May is Motorcycle Safety Awareness Month. The following information is provided by the National Highway Safety Administration and is designed to encourage all drivers and motorcyclists to “share the road” with each other.
In 2014, 4,586 motorcyclists were killed in traffic crashes, a decrease of 2.3 percent from 2013 (4,692).
Safe riding practices and cooperation from all road users will help reduce the number of fatalities and injuries on our nation’s highways. But it’s especially important for motorists to understand the safety challenges faced by motorcyclists such as size and visibility, and motorcycle riding practices like downshifting and weaving to know how to anticipate and respond to them.
TIPS FOR MOTORISTS
- Research and state-level data has and continues to consistently identify motorists as being at-fault in over half of all multi-vehicle motorcycle-involved collisions.
- NHTSA-funded research has shown that people behind the wheels of passenger vehicles are distracted more than 50 percent of the time. Road users should never drive, bike, or walk while distracted.
- With roughly 40 percent of a vehicle’s outer perimeter zones hidden by blind spots, improper adjustment or lack of use of one’s side-view mirrors can have dire consequences. Always look for motorcycles by checking your mirrors and blind spots before switching to another lane of traffic.
- If you are turning at an intersection, and your view of oncoming traffic is partially obstructed, wait until you can see around the obstruction and proceed with caution. Slow your decision-making process down at intersections.
- Allow a motorcyclist a full lane width. Share the road, but not the lane: a motorcyclist needs room to maneuver safely.
- Because motorcycles are smaller than most vehicles, they can be difficult to see. Their size can also cause other drivers to misjudge their speed and distance.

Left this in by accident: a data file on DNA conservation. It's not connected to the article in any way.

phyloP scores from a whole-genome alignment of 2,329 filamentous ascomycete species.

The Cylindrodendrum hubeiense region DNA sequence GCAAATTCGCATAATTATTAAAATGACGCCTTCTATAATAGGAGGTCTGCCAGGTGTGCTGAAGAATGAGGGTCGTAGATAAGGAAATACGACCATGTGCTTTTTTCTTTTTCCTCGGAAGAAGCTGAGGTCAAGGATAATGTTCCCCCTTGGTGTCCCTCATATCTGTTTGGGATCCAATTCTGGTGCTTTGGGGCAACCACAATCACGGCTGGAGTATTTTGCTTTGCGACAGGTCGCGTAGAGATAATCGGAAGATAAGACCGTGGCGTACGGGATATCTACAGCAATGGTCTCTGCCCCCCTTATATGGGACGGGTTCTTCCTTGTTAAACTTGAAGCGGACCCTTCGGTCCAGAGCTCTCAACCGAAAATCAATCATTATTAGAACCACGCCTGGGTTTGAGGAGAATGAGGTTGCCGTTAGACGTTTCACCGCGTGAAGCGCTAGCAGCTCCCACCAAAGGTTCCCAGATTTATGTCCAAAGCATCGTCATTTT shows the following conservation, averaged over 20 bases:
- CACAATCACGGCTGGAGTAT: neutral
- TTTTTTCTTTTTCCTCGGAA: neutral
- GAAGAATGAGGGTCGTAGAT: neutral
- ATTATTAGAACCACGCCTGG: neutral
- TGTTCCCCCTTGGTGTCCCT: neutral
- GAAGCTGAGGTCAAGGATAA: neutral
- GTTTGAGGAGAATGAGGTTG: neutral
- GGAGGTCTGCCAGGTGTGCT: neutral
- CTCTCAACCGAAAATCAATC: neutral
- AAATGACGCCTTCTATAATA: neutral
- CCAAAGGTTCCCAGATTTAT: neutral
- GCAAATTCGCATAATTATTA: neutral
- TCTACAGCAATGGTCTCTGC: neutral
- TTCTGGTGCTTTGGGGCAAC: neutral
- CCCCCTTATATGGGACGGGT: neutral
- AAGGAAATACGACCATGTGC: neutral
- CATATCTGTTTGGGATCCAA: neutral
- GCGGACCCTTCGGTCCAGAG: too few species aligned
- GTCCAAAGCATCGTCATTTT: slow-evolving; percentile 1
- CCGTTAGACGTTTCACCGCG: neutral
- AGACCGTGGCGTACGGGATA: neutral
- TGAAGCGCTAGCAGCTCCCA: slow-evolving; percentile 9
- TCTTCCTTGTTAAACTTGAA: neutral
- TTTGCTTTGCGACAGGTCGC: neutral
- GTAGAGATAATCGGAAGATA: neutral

- Always signal your intentions before changing lanes or merging with traffic. This allows motorcyclists to anticipate your movement and find a safe lane position.
- Don’t be fooled by a flashing turn signal on a motorcycle—it may not be self-canceling and the motorcyclist may have forgotten to turn it off. Wait to be sure the rider is going to turn before you proceed.
- Allow more follow distance – three or four seconds – when following a motorcycle; this gives the motorcycle rider more time to maneuver or stop in an emergency. Motorcycle riders may suddenly need to change speed or adjust lane position to avoid hazards such as potholes, gravel, wet or slippery surfaces, pavement seams, railroad crossings, and grooved pavement.
- TIPS FOR MOTORCYCLISTS
- Wear a DOT-compliant helmet and use reflective tape and gear to be more visible. NHTSA estimates helmets saved the lives of 1,630 motorcyclists in 2014.
- Never ride while impaired or distracted—it is not worth the risk of killing or injuring yourself or someone else. Plus, a DUI costs $10,000 on average, and can lead to jail time, loss of your driver’s license, and higher insurance rates.
For more information, visit www.trafficsafetymarketing.gov.